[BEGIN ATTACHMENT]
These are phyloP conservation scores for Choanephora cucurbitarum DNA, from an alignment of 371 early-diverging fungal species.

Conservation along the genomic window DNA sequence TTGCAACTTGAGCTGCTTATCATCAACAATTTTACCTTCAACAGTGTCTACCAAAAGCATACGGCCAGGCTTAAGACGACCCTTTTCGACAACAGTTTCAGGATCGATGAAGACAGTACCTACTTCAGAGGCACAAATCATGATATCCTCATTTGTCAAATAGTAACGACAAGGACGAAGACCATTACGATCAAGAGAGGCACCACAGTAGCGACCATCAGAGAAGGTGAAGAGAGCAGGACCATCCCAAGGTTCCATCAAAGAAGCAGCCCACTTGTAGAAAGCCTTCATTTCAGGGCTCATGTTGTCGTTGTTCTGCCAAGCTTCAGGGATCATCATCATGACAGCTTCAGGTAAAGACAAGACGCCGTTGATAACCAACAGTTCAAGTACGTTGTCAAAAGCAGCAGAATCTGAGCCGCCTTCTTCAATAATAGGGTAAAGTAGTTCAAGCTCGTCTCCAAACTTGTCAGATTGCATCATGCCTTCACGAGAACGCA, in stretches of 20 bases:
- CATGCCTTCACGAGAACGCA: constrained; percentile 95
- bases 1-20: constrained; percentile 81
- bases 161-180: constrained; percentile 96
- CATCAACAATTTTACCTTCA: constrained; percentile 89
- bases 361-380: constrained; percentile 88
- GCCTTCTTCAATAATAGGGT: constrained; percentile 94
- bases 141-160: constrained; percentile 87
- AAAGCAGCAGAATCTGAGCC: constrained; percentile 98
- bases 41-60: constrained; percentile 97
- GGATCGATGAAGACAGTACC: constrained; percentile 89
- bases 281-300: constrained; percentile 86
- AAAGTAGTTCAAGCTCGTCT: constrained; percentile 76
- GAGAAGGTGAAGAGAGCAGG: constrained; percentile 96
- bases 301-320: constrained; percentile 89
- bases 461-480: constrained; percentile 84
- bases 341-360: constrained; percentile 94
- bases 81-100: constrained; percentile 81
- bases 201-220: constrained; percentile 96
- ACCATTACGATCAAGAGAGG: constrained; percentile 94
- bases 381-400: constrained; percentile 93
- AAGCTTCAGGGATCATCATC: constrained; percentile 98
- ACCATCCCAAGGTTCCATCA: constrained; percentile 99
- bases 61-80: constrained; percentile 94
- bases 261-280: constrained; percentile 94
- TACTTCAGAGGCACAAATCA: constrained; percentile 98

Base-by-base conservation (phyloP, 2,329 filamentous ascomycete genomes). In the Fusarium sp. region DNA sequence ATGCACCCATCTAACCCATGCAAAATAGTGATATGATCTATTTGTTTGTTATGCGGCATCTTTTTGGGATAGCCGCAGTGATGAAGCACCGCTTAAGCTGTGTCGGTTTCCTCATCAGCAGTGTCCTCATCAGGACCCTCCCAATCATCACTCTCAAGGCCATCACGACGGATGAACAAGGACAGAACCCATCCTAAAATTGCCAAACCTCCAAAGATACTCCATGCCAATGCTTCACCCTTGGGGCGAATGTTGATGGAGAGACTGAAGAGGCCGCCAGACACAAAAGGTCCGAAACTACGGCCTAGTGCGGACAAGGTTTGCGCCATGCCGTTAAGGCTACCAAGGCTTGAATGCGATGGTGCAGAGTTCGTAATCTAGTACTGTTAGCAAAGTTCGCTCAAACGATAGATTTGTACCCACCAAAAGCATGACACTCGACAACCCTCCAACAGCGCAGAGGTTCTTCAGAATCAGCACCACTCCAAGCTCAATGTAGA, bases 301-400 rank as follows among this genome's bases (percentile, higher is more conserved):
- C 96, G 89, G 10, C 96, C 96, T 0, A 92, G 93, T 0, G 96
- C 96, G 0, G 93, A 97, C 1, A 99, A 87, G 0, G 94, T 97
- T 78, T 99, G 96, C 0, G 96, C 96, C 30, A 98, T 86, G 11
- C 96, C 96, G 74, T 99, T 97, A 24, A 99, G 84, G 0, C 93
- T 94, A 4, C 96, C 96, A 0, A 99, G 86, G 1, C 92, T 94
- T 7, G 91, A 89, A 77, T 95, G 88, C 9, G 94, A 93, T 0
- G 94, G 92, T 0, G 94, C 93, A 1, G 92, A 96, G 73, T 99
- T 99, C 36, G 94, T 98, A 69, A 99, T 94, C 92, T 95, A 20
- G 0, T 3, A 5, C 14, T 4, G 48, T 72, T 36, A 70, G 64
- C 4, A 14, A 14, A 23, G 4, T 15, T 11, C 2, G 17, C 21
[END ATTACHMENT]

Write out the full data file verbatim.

These are phyloP conservation scores for Choanephora cucurbitarum DNA, from an alignment of 371 early-diverging fungal species.

Conservation along the genomic window DNA sequence TTGCAACTTGAGCTGCTTATCATCAACAATTTTACCTTCAACAGTGTCTACCAAAAGCATACGGCCAGGCTTAAGACGACCCTTTTCGACAACAGTTTCAGGATCGATGAAGACAGTACCTACTTCAGAGGCACAAATCATGATATCCTCATTTGTCAAATAGTAACGACAAGGACGAAGACCATTACGATCAAGAGAGGCACCACAGTAGCGACCATCAGAGAAGGTGAAGAGAGCAGGACCATCCCAAGGTTCCATCAAAGAAGCAGCCCACTTGTAGAAAGCCTTCATTTCAGGGCTCATGTTGTCGTTGTTCTGCCAAGCTTCAGGGATCATCATCATGACAGCTTCAGGTAAAGACAAGACGCCGTTGATAACCAACAGTTCAAGTACGTTGTCAAAAGCAGCAGAATCTGAGCCGCCTTCTTCAATAATAGGGTAAAGTAGTTCAAGCTCGTCTCCAAACTTGTCAGATTGCATCATGCCTTCACGAGAACGCA, in stretches of 20 bases:
- CATGCCTTCACGAGAACGCA: constrained; percentile 95
- bases 1-20: constrained; percentile 81
- bases 161-180: constrained; percentile 96
- CATCAACAATTTTACCTTCA: constrained; percentile 89
- bases 361-380: constrained; percentile 88
- GCCTTCTTCAATAATAGGGT: constrained; percentile 94
- bases 141-160: constrained; percentile 87
- AAAGCAGCAGAATCTGAGCC: constrained; percentile 98
- bases 41-60: constrained; percentile 97
- GGATCGATGAAGACAGTACC: constrained; percentile 89
- bases 281-300: constrained; percentile 86
- AAAGTAGTTCAAGCTCGTCT: constrained; percentile 76
- GAGAAGGTGAAGAGAGCAGG: constrained; percentile 96
- bases 301-320: constrained; percentile 89
- bases 461-480: constrained; percentile 84
- bases 341-360: constrained; percentile 94
- bases 81-100: constrained; percentile 81
- bases 201-220: constrained; percentile 96
- ACCATTACGATCAAGAGAGG: constrained; percentile 94
- bases 381-400: constrained; percentile 93
- AAGCTTCAGGGATCATCATC: constrained; percentile 98
- ACCATCCCAAGGTTCCATCA: constrained; percentile 99
- bases 61-80: constrained; percentile 94
- bases 261-280: constrained; percentile 94
- TACTTCAGAGGCACAAATCA: constrained; percentile 98

Base-by-base conservation (phyloP, 2,329 filamentous ascomycete genomes). In the Fusarium sp. region DNA sequence ATGCACCCATCTAACCCATGCAAAATAGTGATATGATCTATTTGTTTGTTATGCGGCATCTTTTTGGGATAGCCGCAGTGATGAAGCACCGCTTAAGCTGTGTCGGTTTCCTCATCAGCAGTGTCCTCATCAGGACCCTCCCAATCATCACTCTCAAGGCCATCACGACGGATGAACAAGGACAGAACCCATCCTAAAATTGCCAAACCTCCAAAGATACTCCATGCCAATGCTTCACCCTTGGGGCGAATGTTGATGGAGAGACTGAAGAGGCCGCCAGACACAAAAGGTCCGAAACTACGGCCTAGTGCGGACAAGGTTTGCGCCATGCCGTTAAGGCTACCAAGGCTTGAATGCGATGGTGCAGAGTTCGTAATCTAGTACTGTTAGCAAAGTTCGCTCAAACGATAGATTTGTACCCACCAAAAGCATGACACTCGACAACCCTCCAACAGCGCAGAGGTTCTTCAGAATCAGCACCACTCCAAGCTCAATGTAGA, bases 301-400 rank as follows among this genome's bases (percentile, higher is more conserved):
- C 96, G 89, G 10, C 96, C 96, T 0, A 92, G 93, T 0, G 96
- C 96, G 0, G 93, A 97, C 1, A 99, A 87, G 0, G 94, T 97
- T 78, T 99, G 96, C 0, G 96, C 96, C 30, A 98, T 86, G 11
- C 96, C 96, G 74, T 99, T 97, A 24, A 99, G 84, G 0, C 93
- T 94, A 4, C 96, C 96, A 0, A 99, G 86, G 1, C 92, T 94
- T 7, G 91, A 89, A 77, T 95, G 88, C 9, G 94, A 93, T 0
- G 94, G 92, T 0, G 94, C 93, A 1, G 92, A 96, G 73, T 99
- T 99, C 36, G 94, T 98, A 69, A 99, T 94, C 92, T 95, A 20
- G 0, T 3, A 5, C 14, T 4, G 48, T 72, T 36, A 70, G 64
- C 4, A 14, A 14, A 23, G 4, T 15, T 11, C 2, G 17, C 21